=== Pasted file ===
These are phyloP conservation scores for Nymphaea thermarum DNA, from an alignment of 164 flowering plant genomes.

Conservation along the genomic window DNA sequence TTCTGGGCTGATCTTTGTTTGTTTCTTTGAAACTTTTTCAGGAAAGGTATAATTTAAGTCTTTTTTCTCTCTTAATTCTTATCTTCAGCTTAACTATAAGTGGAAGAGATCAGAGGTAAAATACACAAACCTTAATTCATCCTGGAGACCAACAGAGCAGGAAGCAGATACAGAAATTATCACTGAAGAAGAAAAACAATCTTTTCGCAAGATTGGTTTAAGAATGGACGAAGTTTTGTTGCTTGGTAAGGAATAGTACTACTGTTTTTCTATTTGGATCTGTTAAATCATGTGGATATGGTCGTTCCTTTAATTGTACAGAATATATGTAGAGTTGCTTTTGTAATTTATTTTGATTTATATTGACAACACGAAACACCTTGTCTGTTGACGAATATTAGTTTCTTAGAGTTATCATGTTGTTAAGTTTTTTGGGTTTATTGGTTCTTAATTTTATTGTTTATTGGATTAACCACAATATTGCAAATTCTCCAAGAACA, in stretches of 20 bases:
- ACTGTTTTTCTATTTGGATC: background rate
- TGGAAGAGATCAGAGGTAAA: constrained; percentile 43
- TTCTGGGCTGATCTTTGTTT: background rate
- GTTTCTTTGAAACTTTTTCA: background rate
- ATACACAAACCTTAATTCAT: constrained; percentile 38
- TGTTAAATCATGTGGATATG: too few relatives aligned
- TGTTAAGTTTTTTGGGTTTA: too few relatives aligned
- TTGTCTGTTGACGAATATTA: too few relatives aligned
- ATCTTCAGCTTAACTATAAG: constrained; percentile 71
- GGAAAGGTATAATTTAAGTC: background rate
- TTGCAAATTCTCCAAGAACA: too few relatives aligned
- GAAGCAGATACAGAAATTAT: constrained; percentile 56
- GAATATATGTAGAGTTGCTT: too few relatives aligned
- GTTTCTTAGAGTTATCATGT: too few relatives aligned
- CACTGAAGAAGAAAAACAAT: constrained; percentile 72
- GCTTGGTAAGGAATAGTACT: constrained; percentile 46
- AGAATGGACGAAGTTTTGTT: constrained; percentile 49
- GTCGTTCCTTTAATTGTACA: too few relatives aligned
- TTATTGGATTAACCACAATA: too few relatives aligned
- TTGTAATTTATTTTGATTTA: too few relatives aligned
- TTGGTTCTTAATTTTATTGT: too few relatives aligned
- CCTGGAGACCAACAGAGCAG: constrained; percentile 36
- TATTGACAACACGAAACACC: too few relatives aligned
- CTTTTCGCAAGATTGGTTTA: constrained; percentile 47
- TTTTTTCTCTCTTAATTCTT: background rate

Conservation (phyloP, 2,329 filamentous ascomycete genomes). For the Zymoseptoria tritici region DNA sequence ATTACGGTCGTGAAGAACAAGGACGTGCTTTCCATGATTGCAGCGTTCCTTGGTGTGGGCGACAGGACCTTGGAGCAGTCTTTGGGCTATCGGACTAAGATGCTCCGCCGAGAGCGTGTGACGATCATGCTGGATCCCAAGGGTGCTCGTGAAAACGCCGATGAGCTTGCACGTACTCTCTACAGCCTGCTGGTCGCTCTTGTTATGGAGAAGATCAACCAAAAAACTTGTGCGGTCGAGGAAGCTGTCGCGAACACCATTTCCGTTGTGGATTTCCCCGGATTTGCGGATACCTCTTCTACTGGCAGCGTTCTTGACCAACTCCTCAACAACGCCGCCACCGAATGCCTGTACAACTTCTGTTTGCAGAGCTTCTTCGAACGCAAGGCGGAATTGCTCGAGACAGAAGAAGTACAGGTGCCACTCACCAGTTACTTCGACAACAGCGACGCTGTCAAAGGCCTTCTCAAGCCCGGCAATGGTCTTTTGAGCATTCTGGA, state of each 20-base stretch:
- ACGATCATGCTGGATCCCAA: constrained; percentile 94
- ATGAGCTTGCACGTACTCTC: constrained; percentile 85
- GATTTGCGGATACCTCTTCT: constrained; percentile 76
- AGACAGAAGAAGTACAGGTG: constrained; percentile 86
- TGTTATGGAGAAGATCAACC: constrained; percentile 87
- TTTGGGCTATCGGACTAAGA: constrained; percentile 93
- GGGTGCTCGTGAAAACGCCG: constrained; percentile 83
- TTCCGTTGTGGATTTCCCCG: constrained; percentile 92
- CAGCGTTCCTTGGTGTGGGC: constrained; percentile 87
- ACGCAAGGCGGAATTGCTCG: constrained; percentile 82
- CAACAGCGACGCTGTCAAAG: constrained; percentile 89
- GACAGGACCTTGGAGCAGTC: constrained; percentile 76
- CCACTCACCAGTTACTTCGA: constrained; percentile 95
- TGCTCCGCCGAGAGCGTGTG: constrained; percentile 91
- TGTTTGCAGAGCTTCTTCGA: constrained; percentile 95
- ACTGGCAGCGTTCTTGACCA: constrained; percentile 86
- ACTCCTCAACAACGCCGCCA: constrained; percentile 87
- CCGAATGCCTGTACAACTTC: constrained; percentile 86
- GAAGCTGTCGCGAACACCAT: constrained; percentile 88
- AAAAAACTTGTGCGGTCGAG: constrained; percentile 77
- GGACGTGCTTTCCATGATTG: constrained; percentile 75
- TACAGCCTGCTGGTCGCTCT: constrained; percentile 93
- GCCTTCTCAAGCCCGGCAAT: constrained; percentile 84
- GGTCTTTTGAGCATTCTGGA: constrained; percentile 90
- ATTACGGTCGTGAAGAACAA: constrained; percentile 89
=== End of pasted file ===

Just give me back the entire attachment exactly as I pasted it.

These are phyloP conservation scores for Nymphaea thermarum DNA, from an alignment of 164 flowering plant genomes.

Conservation along the genomic window DNA sequence TTCTGGGCTGATCTTTGTTTGTTTCTTTGAAACTTTTTCAGGAAAGGTATAATTTAAGTCTTTTTTCTCTCTTAATTCTTATCTTCAGCTTAACTATAAGTGGAAGAGATCAGAGGTAAAATACACAAACCTTAATTCATCCTGGAGACCAACAGAGCAGGAAGCAGATACAGAAATTATCACTGAAGAAGAAAAACAATCTTTTCGCAAGATTGGTTTAAGAATGGACGAAGTTTTGTTGCTTGGTAAGGAATAGTACTACTGTTTTTCTATTTGGATCTGTTAAATCATGTGGATATGGTCGTTCCTTTAATTGTACAGAATATATGTAGAGTTGCTTTTGTAATTTATTTTGATTTATATTGACAACACGAAACACCTTGTCTGTTGACGAATATTAGTTTCTTAGAGTTATCATGTTGTTAAGTTTTTTGGGTTTATTGGTTCTTAATTTTATTGTTTATTGGATTAACCACAATATTGCAAATTCTCCAAGAACA, in stretches of 20 bases:
- ACTGTTTTTCTATTTGGATC: background rate
- TGGAAGAGATCAGAGGTAAA: constrained; percentile 43
- TTCTGGGCTGATCTTTGTTT: background rate
- GTTTCTTTGAAACTTTTTCA: background rate
- ATACACAAACCTTAATTCAT: constrained; percentile 38
- TGTTAAATCATGTGGATATG: too few relatives aligned
- TGTTAAGTTTTTTGGGTTTA: too few relatives aligned
- TTGTCTGTTGACGAATATTA: too few relatives aligned
- ATCTTCAGCTTAACTATAAG: constrained; percentile 71
- GGAAAGGTATAATTTAAGTC: background rate
- TTGCAAATTCTCCAAGAACA: too few relatives aligned
- GAAGCAGATACAGAAATTAT: constrained; percentile 56
- GAATATATGTAGAGTTGCTT: too few relatives aligned
- GTTTCTTAGAGTTATCATGT: too few relatives aligned
- CACTGAAGAAGAAAAACAAT: constrained; percentile 72
- GCTTGGTAAGGAATAGTACT: constrained; percentile 46
- AGAATGGACGAAGTTTTGTT: constrained; percentile 49
- GTCGTTCCTTTAATTGTACA: too few relatives aligned
- TTATTGGATTAACCACAATA: too few relatives aligned
- TTGTAATTTATTTTGATTTA: too few relatives aligned
- TTGGTTCTTAATTTTATTGT: too few relatives aligned
- CCTGGAGACCAACAGAGCAG: constrained; percentile 36
- TATTGACAACACGAAACACC: too few relatives aligned
- CTTTTCGCAAGATTGGTTTA: constrained; percentile 47
- TTTTTTCTCTCTTAATTCTT: background rate

Conservation (phyloP, 2,329 filamentous ascomycete genomes). For the Zymoseptoria tritici region DNA sequence ATTACGGTCGTGAAGAACAAGGACGTGCTTTCCATGATTGCAGCGTTCCTTGGTGTGGGCGACAGGACCTTGGAGCAGTCTTTGGGCTATCGGACTAAGATGCTCCGCCGAGAGCGTGTGACGATCATGCTGGATCCCAAGGGTGCTCGTGAAAACGCCGATGAGCTTGCACGTACTCTCTACAGCCTGCTGGTCGCTCTTGTTATGGAGAAGATCAACCAAAAAACTTGTGCGGTCGAGGAAGCTGTCGCGAACACCATTTCCGTTGTGGATTTCCCCGGATTTGCGGATACCTCTTCTACTGGCAGCGTTCTTGACCAACTCCTCAACAACGCCGCCACCGAATGCCTGTACAACTTCTGTTTGCAGAGCTTCTTCGAACGCAAGGCGGAATTGCTCGAGACAGAAGAAGTACAGGTGCCACTCACCAGTTACTTCGACAACAGCGACGCTGTCAAAGGCCTTCTCAAGCCCGGCAATGGTCTTTTGAGCATTCTGGA, state of each 20-base stretch:
- ACGATCATGCTGGATCCCAA: constrained; percentile 94
- ATGAGCTTGCACGTACTCTC: constrained; percentile 85
- GATTTGCGGATACCTCTTCT: constrained; percentile 76
- AGACAGAAGAAGTACAGGTG: constrained; percentile 86
- TGTTATGGAGAAGATCAACC: constrained; percentile 87
- TTTGGGCTATCGGACTAAGA: constrained; percentile 93
- GGGTGCTCGTGAAAACGCCG: constrained; percentile 83
- TTCCGTTGTGGATTTCCCCG: constrained; percentile 92
- CAGCGTTCCTTGGTGTGGGC: constrained; percentile 87
- ACGCAAGGCGGAATTGCTCG: constrained; percentile 82
- CAACAGCGACGCTGTCAAAG: constrained; percentile 89
- GACAGGACCTTGGAGCAGTC: constrained; percentile 76
- CCACTCACCAGTTACTTCGA: constrained; percentile 95
- TGCTCCGCCGAGAGCGTGTG: constrained; percentile 91
- TGTTTGCAGAGCTTCTTCGA: constrained; percentile 95
- ACTGGCAGCGTTCTTGACCA: constrained; percentile 86
- ACTCCTCAACAACGCCGCCA: constrained; percentile 87
- CCGAATGCCTGTACAACTTC: constrained; percentile 86
- GAAGCTGTCGCGAACACCAT: constrained; percentile 88
- AAAAAACTTGTGCGGTCGAG: constrained; percentile 77
- GGACGTGCTTTCCATGATTG: constrained; percentile 75
- TACAGCCTGCTGGTCGCTCT: constrained; percentile 93
- GCCTTCTCAAGCCCGGCAAT: constrained; percentile 84
- GGTCTTTTGAGCATTCTGGA: constrained; percentile 90
- ATTACGGTCGTGAAGAACAA: constrained; percentile 89